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Roadblocks to Empowerment.
By John Tschohl
Wednesday, 24th August 2005
 
Empowerment is the most critical element of customer service and yet most businesses do not practice it. Sure, they say their employees are empowered, but they aren't and that can wreak havoc on the bottom line. If you want to retain your current customers and attract new customers, you absolutely must empower your employees to take care of them.

So why doesn't every company practice empowerment? Following are six major roadblocks to empowerment.

They don't understand it. Many companies think empowerment is giving employees policies and procedures to follow in serving the customer. Real empowerment is giving employees, particularly frontline employees, the authority to do whatever it takes to ensure that a customer is satisfied—and to do it on the spot.

They fear it. Management is afraid they'll lose power and control, or have their jobs eliminated, if they allow their employees to make decision that are not controlled by them and their policies. What they don't realize is that when they empower their employees, they will have more time to focus on other issues that will drive the company's business.

Employees also fear empowerment. Making empowered decisions means taking risks. Frontline employees in particular are afraid to make empowered decisions because they think they will be fired or, at the very least, reprimanded if they make a mistake in trying to satisfy the customer. Their thought process is this: "There are millions of customers, but I only have one job; why would I risk losing it?" You must let your employees know that it is OK to make a mistake in the process of working to win customer satisfaction.

They don't trust employees—or customers. Management doesn't trust its employees. They think employees, particularly frontline employees who often are paid minimum wage, are not bright enough to make decisions that will keep the company in the black. They think customers are, for the most part, dishonest and are out to take advantage of the company in any way possible. You must trust your employees to do the right thing, to take care of your customers and to ensure that those customers will return to you again and again.

They develop rigid policies and procedures. Most companies have developed policies and procedures that are geared to protecting it from ignorant employees and dishonest customers. The problem is that those policies and procedures get in the way of serving the customer and, as a result, have a negative impact on the bottom line. I challenge you to identify and eliminate policies and procedures that make it difficult for customers to do business with you.

They don't train their employees. Training is a key component in the empowerment equation. When employees are trained and empowered to handle customer complaints, they not only will maintain customer loyalty, they will restore it. Too many companies don't train their employees. E Wong, the largest supermarket chain and most successful retailer in Peru, should be a role model for companies throughout the world. It has 8,000 employees, a 68 percent marketshare, and a continuous training program that includes every employee. How do I know this? Because the company hires me to provide that training.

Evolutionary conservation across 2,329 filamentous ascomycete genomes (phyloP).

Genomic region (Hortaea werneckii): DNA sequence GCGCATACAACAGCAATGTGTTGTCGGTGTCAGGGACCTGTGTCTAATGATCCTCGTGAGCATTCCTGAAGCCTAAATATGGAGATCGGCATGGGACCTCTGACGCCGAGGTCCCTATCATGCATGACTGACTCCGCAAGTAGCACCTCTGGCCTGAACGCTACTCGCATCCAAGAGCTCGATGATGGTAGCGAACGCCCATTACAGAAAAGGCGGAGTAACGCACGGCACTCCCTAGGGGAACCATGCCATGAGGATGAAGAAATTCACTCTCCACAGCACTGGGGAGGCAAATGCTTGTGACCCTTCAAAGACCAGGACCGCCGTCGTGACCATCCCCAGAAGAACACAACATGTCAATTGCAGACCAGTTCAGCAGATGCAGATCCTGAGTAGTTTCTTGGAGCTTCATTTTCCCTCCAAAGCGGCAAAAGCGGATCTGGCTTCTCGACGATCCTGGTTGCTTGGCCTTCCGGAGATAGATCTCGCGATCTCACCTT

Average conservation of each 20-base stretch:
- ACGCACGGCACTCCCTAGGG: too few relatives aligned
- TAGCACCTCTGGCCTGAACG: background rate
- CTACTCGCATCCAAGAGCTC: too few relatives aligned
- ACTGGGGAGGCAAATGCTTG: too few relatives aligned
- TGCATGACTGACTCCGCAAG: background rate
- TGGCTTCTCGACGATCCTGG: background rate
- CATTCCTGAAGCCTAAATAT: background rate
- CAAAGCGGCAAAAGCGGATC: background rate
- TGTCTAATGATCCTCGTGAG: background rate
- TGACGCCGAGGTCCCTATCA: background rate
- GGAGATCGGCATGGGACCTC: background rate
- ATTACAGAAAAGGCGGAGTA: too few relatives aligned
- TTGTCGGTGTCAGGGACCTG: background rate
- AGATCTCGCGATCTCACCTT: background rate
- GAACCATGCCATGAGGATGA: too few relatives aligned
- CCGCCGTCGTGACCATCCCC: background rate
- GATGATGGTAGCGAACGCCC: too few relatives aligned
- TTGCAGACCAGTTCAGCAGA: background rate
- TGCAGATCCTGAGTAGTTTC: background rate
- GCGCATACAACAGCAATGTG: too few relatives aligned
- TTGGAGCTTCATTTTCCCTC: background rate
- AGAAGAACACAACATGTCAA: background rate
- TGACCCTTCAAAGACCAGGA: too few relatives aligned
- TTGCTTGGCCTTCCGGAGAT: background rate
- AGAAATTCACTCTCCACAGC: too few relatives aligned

You must train every employee so they understand that they are in the service business, not the manufacturing or banking business. That is what Southwest Airlines has done, and the result is obvious. The airline has made a profit for 32 consecutive years, even as other airlines are on the brink of bankruptcy.

Their vision is short-sighted. Most companies don't realize that the empowered decisions their employees make today will have a long-term impact on the company. A customer on the receiving end of an empowered decision will tell others about the wonderful service she received at your company. That word-of-mouth advertising is priceless and powerful. It can drastically reduce your need to spend millions of dollars on advertising to get customers through the doors of your business, customers you then drive away with lack of service.

Empowerment is the foundation of customer service. Without it, you have nothing. You must empower your employees. You must support and reinforce their empowered actions. Celebrate them, applaud them, and reward them. Make heroes of your empowered employees. On the other hand, get rid of employees who refuse to make empowered decisions. Help them find jobs with your competitors.

John Tschohl is an international service strategist and speaker. Described by Time and Entrepreneur magazines as a customer service guru, he has written several books on customer service, including e-Service, Achieving Excellence Through Customer Service, The Customer is Boss, and Ca$hing In: Make More Money, Get a Promotion, Love Your Job. John also has developed more than 26 customer service training programs that have been distributed and presented throughout the world. His bimonthly strategic newsletter is available online at no charge. You can reach John at john@servicequality.com.
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